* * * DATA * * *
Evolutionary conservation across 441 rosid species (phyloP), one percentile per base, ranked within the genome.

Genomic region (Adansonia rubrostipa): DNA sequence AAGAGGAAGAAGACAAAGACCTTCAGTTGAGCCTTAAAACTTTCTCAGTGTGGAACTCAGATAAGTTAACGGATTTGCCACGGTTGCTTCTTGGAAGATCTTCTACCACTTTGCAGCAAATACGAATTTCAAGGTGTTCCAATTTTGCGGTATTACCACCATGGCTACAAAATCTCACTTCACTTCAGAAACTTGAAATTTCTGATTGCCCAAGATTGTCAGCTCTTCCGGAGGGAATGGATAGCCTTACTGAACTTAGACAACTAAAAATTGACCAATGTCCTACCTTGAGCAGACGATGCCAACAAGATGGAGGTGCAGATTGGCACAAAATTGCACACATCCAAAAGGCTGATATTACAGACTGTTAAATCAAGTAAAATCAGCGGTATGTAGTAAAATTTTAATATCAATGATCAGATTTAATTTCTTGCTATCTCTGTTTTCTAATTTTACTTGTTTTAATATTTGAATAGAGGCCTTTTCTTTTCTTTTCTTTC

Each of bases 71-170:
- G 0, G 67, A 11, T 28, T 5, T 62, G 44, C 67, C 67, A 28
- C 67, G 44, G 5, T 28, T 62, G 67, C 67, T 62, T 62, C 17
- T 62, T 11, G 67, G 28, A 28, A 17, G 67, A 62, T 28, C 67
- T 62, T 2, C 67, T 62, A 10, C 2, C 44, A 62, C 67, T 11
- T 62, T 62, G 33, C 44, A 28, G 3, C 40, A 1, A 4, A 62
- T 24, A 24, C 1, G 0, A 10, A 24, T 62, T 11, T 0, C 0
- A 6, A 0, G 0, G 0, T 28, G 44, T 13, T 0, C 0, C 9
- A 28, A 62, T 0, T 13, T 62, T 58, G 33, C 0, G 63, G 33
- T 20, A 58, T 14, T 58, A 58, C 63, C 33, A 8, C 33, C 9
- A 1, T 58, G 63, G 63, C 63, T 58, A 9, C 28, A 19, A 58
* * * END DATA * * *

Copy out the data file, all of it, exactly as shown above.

Evolutionary conservation across 441 rosid species (phyloP), one percentile per base, ranked within the genome.

Genomic region (Adansonia rubrostipa): DNA sequence AAGAGGAAGAAGACAAAGACCTTCAGTTGAGCCTTAAAACTTTCTCAGTGTGGAACTCAGATAAGTTAACGGATTTGCCACGGTTGCTTCTTGGAAGATCTTCTACCACTTTGCAGCAAATACGAATTTCAAGGTGTTCCAATTTTGCGGTATTACCACCATGGCTACAAAATCTCACTTCACTTCAGAAACTTGAAATTTCTGATTGCCCAAGATTGTCAGCTCTTCCGGAGGGAATGGATAGCCTTACTGAACTTAGACAACTAAAAATTGACCAATGTCCTACCTTGAGCAGACGATGCCAACAAGATGGAGGTGCAGATTGGCACAAAATTGCACACATCCAAAAGGCTGATATTACAGACTGTTAAATCAAGTAAAATCAGCGGTATGTAGTAAAATTTTAATATCAATGATCAGATTTAATTTCTTGCTATCTCTGTTTTCTAATTTTACTTGTTTTAATATTTGAATAGAGGCCTTTTCTTTTCTTTTCTTTC

Each of bases 71-170:
- G 0, G 67, A 11, T 28, T 5, T 62, G 44, C 67, C 67, A 28
- C 67, G 44, G 5, T 28, T 62, G 67, C 67, T 62, T 62, C 17
- T 62, T 11, G 67, G 28, A 28, A 17, G 67, A 62, T 28, C 67
- T 62, T 2, C 67, T 62, A 10, C 2, C 44, A 62, C 67, T 11
- T 62, T 62, G 33, C 44, A 28, G 3, C 40, A 1, A 4, A 62
- T 24, A 24, C 1, G 0, A 10, A 24, T 62, T 11, T 0, C 0
- A 6, A 0, G 0, G 0, T 28, G 44, T 13, T 0, C 0, C 9
- A 28, A 62, T 0, T 13, T 62, T 58, G 33, C 0, G 63, G 33
- T 20, A 58, T 14, T 58, A 58, C 63, C 33, A 8, C 33, C 9
- A 1, T 58, G 63, G 63, C 63, T 58, A 9, C 28, A 19, A 58